That reference doesn’t seem especially startling to modern eyes, following Tony’s success in 2007 with his Double Banjo Bluegrass Spectacular project, but when Hill Country was initially released on LP in ’85, it smacked of heresy.
Tony explains why…
“After spending ten years putting out primarily progressive, left of center albums for Rounder, I decided I wanted to do a project that reflected my deep love for traditional bluegrass. I contacted the label and they were all for it.
My goal was to compose all of the music, in various categories……..blues tune, Scruggs/Keith tuner tune, gospel song, Stanleyesque tune, etc. I succeeded in doing that, and added in a traditional fiddle tune, to have a duet.”
In the mid-1980s, the sort of experimental string music we hear regularly now was far more controversial, and for many bluegrass purists the mere notion of one of “those pickers” crossing over to the traditional realm was beyond the pale. Artists like David Grisman, whose own variant on traditional string music was emerging at the time, had gone the opposite way – working initially in bluegrass and moving into what would soon be labeled as Dawg Music after doing his time as a grasser.
Trischka had not only started and stayed in the progressive camp until this time, but his music was more challenging harmonically to the ears of bluegrass fans of that day.
To further break the mold, Tony selected a different set of musicians for these sessions. Up to this point, he had primarily recorded with fellow string music progressives from the northeastern US like Russ Barenberg, Andy Statman, John Miller, Matt Glazer and Evan Stover.
“The majority of the tunes for Hill Country were recorded with the Nashville A team….Sam Bush, Jerry Douglas, Tony Rice, Bela Fleck, Mark O’Connor, with Mark Hembree (Monroe’s bassist around that time) and Sonny Osborne twinning with me on a tune we co-wrote. Two other sessions featured the Johnson Mountain Boys and Del McCoury.
During the mixing process I became ever more aware of how amazing Tony Rice’s back up can be. His leads are stellar, but if you ever have the luxury of soloing his back up in a studio, and just isolate his back up, you’ll fall over. It’s mind boggling.
I remember Mark O’Connor overdubbing his solo on the album 6 or 7 times. Each pass was mind boggling. He would dismiss each one and say, ‘Aww, I can do better than that,’ and do a take that would somehow surpass the previous one.”
At the time, Tony had been an endorser of Stelling banjos – a fitting modern banjo design for a rules-breaking picker. For Hill Country, though, Trischka reached back in time for one of the vaunted pre war Gibson banjos.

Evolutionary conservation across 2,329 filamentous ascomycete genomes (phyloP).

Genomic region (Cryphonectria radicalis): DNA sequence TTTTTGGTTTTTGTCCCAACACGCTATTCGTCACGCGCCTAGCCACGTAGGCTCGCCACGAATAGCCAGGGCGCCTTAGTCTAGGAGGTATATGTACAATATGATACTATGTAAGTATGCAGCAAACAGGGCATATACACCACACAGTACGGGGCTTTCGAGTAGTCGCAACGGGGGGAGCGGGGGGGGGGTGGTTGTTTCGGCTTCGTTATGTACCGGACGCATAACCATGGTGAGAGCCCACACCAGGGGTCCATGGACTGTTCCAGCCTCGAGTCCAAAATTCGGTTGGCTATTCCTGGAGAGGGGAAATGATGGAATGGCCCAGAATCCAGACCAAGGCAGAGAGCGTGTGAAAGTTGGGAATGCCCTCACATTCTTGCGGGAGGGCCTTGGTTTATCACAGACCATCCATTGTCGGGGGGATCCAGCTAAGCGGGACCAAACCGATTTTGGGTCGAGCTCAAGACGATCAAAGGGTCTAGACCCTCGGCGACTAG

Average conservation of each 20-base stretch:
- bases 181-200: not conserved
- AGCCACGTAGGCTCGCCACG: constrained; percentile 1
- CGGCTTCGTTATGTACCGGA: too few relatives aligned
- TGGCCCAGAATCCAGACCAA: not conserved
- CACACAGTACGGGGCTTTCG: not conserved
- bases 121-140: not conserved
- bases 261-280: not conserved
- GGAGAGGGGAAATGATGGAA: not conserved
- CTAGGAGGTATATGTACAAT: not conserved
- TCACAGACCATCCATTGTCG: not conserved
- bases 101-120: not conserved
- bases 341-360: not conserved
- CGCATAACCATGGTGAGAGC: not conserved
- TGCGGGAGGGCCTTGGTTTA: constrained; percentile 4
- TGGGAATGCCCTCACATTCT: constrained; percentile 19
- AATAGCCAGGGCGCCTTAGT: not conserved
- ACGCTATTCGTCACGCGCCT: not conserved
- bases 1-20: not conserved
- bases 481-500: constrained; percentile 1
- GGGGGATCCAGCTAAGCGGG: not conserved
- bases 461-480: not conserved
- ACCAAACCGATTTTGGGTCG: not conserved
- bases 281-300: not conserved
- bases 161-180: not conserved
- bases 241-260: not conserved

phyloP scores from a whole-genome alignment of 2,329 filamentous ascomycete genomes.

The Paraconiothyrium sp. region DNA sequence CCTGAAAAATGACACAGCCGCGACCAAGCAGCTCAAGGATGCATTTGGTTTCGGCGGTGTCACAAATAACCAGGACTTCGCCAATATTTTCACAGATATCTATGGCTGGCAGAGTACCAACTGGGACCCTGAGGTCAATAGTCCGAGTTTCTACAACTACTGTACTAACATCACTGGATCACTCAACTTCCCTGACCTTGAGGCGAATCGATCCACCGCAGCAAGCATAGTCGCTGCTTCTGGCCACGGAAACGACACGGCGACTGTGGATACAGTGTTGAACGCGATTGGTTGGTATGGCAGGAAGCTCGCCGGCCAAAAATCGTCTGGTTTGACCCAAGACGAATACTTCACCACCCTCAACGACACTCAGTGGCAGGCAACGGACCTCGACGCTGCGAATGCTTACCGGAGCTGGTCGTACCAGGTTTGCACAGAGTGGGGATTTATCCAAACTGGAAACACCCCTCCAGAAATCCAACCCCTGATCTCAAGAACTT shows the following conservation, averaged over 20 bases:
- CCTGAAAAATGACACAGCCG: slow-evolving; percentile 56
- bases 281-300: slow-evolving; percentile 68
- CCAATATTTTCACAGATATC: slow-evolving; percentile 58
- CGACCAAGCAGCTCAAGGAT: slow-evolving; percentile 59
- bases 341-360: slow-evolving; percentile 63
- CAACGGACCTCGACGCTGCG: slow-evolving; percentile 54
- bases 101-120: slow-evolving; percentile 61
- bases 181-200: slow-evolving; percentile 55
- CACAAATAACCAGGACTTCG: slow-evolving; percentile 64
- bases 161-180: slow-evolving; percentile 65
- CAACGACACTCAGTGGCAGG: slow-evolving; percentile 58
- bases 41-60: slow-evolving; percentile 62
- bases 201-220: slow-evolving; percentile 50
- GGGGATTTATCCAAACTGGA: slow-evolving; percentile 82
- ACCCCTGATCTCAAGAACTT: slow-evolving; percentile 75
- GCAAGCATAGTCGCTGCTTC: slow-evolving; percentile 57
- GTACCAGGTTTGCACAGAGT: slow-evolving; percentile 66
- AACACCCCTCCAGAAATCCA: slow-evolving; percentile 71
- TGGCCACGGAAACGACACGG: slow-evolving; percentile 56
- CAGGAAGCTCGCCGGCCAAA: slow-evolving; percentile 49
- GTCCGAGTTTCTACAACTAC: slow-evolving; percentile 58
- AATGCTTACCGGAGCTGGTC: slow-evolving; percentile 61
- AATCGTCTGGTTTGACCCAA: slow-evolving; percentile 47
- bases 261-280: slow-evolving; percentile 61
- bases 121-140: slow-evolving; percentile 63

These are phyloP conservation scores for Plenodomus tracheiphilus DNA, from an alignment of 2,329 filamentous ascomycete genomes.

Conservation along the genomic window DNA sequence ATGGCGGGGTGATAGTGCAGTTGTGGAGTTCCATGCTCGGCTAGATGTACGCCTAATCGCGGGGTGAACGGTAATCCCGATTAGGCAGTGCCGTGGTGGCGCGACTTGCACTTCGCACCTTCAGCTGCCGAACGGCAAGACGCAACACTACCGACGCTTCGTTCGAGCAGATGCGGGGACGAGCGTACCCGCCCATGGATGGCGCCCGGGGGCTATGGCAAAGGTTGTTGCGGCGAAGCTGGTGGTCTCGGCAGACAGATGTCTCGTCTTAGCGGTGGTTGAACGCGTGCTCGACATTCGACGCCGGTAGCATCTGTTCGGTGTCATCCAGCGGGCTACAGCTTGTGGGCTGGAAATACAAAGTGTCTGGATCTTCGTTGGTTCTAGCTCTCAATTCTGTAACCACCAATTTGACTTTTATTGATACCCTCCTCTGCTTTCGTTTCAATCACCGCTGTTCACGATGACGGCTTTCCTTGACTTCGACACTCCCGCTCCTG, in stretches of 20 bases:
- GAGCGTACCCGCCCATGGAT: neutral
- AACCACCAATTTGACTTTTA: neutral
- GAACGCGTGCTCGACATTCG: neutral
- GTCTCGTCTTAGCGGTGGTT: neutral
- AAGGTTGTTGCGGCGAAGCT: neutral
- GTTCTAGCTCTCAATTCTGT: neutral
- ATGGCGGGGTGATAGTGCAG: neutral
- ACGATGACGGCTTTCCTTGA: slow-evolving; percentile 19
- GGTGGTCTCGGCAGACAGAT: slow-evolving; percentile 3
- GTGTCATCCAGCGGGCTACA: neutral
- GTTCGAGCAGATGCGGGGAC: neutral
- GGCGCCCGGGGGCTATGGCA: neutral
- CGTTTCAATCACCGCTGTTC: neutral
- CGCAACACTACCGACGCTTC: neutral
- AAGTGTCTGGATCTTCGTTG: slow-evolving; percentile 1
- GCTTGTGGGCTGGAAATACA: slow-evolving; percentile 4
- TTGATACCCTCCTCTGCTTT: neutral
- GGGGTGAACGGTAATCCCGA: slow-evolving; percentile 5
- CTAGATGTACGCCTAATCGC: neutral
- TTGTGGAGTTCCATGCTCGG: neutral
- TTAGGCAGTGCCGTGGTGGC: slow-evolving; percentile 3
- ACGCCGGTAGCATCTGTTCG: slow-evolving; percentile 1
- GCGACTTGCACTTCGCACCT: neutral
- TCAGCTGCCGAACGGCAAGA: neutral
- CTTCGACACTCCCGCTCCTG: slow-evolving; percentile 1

“I used my pre-war flathead PB-3 from 1932 for all the tunes. I’d recently acquired it from Sonny Osborne, who had told me at a gig that a professional carpenter needs the best tools he can get. Same with a professional banjoist. So he called me one day and said he had come across the PB 3 and thought I should have it. I cadged together the money and I just the love the tone of the thing on this album.”
All but one tune, a banjo/fiddle duet on Mississippi Sawyer, were written by Tony – one, Sunny Days, co-written with Sonny Osborne.
“It’s harder to name tunes than to write them, so as I was driving into Nashville on my way to the first session and saw the Cross Eyed Cricket camp ground and passed by Crossville, there were two titles right there.
Bela did a beautiful job of producing and ended up doing a lot of the actual hands-on engineering himself. He also contributed a very cool solo on Sunny Days.
For the CD reissue, we added one bonus track (Buffalo Creek) which was recorded for a Rebel Records AcuTab project that Tim Stafford had produced. I really liked the way it turned out and was hoping to put it on this reissue. Rebel was kind enough to give the go ahead, so it appears as the last track.”
The CD also has extensive new liner notes from Tom Adams, which includes this final observation…
“Hill Country gives us a glimpse of the past. What we see and hear from our vantage point in the present is mysteriously comfortable. Twenty-some odd years ago, Tony Trischka was pointing the way before anyone else even knew they wanted to head in that direction. This is music that influenced a new generation of musicians to re-think and re-draw the boundaries of roots-based music. Roots that run deep. And ‘grass that keeps growing.”
This is a terrific album of original banjo music, and a must have for all of Tony’s newer fans.